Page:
Last Updated on November 23, 2020 by Fiona Maclean
Real Wood Engineered Floorboards.
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Am I alone in having discovered engineered wood floors through a hatred of draughts? I bought my last home having fallen just a little bit in love with the stripped pine floorboards that ran throughout the property. Add a few rugs to a natural wood floor and you have a charming, timeless style. You can change things up a bit by using a designer rug, create a warm and retro style using vintage Persian rugs or keep things simple with sisal. That said, original stripped pine floorboards have their own challenges. Firstly, the world will probably have changed a lot since they were installed – so you may find (as I did) that there are drilled holes where central heating and other plumbing pipes have been installed. Secondly, over time they will probably have shrunk a bit. You can pay to have them re-fitted, but you will need to source matching vintage wood to make up the spaces. When I first moved in there, despite plenty of rugs, I found that that ‘character’ feature I’d loved so much actually made the rooms feel cold. I could feel the wind blowing up through the gaps!
It was then I discovered engineered wood flooring. Mine were 6mm oak. Engineered wood floors are made with special unfinished plywood base layers that slot together a bit like a jigsaw and with the top wood layer finished with the stain and varnish of your choice. Laying my new boards over a special soundproofing underlay, I ended up with a stunning finish that was as easy to maintain as a quick vacuum and then mop with a special wood floor spray. No draughts and a similar effect to the original pine boards. Once they are laid, you can refinish them later if you want to change your decor – with 6mm engineered wood you can sand and refinish up to three times if you are careful!
In my new house, part of the space already had engineered wood flooring and I’ve extended the same oak dark walnut finish stained wood throughout the whole of the ground floor. The result is a stunning set of rooms that I think still have a period feel but with enough of a contemporary twist to not make them feel dated. I know from experience that the boards can be sanded down and refinished if the next owners don’t like the dark walnut. There are no gaps between the skirting boards and floor – and the wood has been carefully fitted around my lovely curvy picture window.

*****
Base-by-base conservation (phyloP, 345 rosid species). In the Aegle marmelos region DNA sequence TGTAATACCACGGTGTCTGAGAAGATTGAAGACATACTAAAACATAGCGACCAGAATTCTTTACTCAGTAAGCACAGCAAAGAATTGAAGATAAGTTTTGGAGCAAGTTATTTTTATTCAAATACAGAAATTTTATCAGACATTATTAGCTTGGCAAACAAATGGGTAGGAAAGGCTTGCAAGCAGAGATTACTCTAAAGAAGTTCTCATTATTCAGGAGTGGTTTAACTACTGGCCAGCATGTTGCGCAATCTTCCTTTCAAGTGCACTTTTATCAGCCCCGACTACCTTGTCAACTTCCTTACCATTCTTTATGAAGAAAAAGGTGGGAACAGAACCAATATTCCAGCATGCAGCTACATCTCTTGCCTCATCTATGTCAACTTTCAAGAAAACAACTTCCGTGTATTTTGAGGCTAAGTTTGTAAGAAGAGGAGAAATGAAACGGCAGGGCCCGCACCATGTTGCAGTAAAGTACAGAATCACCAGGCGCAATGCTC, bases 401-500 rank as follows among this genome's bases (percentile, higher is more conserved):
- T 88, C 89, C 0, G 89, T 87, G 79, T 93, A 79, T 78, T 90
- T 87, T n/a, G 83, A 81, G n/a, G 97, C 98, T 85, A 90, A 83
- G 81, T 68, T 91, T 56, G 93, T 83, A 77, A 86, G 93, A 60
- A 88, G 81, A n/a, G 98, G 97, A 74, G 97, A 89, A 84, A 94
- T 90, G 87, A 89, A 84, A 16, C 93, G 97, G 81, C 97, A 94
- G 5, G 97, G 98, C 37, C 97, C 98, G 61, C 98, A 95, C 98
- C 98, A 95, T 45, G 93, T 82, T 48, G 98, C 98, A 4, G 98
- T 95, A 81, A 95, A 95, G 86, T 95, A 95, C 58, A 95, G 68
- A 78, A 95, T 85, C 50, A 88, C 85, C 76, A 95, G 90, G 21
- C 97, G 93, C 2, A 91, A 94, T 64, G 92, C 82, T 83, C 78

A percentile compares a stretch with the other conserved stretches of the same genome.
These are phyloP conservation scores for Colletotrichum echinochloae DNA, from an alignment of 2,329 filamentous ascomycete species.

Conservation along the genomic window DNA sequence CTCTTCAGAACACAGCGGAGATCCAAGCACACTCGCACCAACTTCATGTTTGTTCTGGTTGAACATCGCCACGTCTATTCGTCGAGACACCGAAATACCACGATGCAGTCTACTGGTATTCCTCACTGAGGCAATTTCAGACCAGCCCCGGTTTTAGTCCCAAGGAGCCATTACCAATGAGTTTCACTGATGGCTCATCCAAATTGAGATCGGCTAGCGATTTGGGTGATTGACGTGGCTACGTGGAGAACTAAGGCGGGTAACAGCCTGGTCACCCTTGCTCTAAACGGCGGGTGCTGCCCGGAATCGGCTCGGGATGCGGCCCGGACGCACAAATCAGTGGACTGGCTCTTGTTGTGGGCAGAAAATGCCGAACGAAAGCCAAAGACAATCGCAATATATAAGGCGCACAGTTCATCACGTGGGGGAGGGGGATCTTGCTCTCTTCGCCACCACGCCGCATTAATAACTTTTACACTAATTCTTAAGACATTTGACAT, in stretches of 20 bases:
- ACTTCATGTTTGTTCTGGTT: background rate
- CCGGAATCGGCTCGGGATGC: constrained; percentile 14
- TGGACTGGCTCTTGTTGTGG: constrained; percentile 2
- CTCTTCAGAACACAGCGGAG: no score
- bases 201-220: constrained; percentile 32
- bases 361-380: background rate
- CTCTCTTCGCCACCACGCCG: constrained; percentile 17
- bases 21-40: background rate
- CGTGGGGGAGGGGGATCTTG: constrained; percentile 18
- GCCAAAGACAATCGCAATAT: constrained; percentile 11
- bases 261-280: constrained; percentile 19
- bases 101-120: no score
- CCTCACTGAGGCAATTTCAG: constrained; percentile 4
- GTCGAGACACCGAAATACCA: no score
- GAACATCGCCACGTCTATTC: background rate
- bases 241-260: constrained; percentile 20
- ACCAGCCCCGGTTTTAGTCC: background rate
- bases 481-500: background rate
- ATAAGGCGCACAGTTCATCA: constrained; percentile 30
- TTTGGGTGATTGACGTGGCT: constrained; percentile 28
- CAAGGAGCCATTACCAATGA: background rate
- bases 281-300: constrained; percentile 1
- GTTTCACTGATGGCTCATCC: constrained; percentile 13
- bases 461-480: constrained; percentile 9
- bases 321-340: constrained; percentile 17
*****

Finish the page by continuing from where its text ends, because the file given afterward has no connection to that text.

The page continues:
I’m gradually breaking up the space with big rugs – I’m still looking for the right rugs for the dining area. That said, I rather like the effect of the bare wood, especially around the grand piano.
Upstairs, I have lighter engineered wood floors in the bedrooms, replacing the scruffy carpet that was there before and because I laid a soundproofing insulation mat under the boards, you really can’t hear anyone moving around up there. It’s warm and cosy and I like the way it updates a traditional Victorian house without making it feel ‘stripped out and bare’. Having the flooring fitted probably cost me about twice as much as I would have paid for carpet, but I know this will last for as long as I am here. If I spill a glass of wine, there won’t be any tears and if I decide I want a new look, it’s a question of hiring a sander and then refinishing with a new stain.
I’m particularly impressed by how easy my engineered flooring is to keep clean and dust-free. I have a robot vacuum which wizzes around picking up the fluff from my long-haired cat and a microfibre mop which I use with a special wood spray. If anywhere gets very grubby, I mop with warm soapy water and then again with the microfibre mop and spray to finish everything back to a nice dull sheen.
What’s next? well, I have a real yearning for a parquet floor. I didn’t fit one here because the living room already had walnut finished engineered wood flooring and I wanted the whole space to feel cohesive. But watch this space – I’m planning a move to Scotland in the next few years and I’m definitely going to have that parquet finish of my dreams!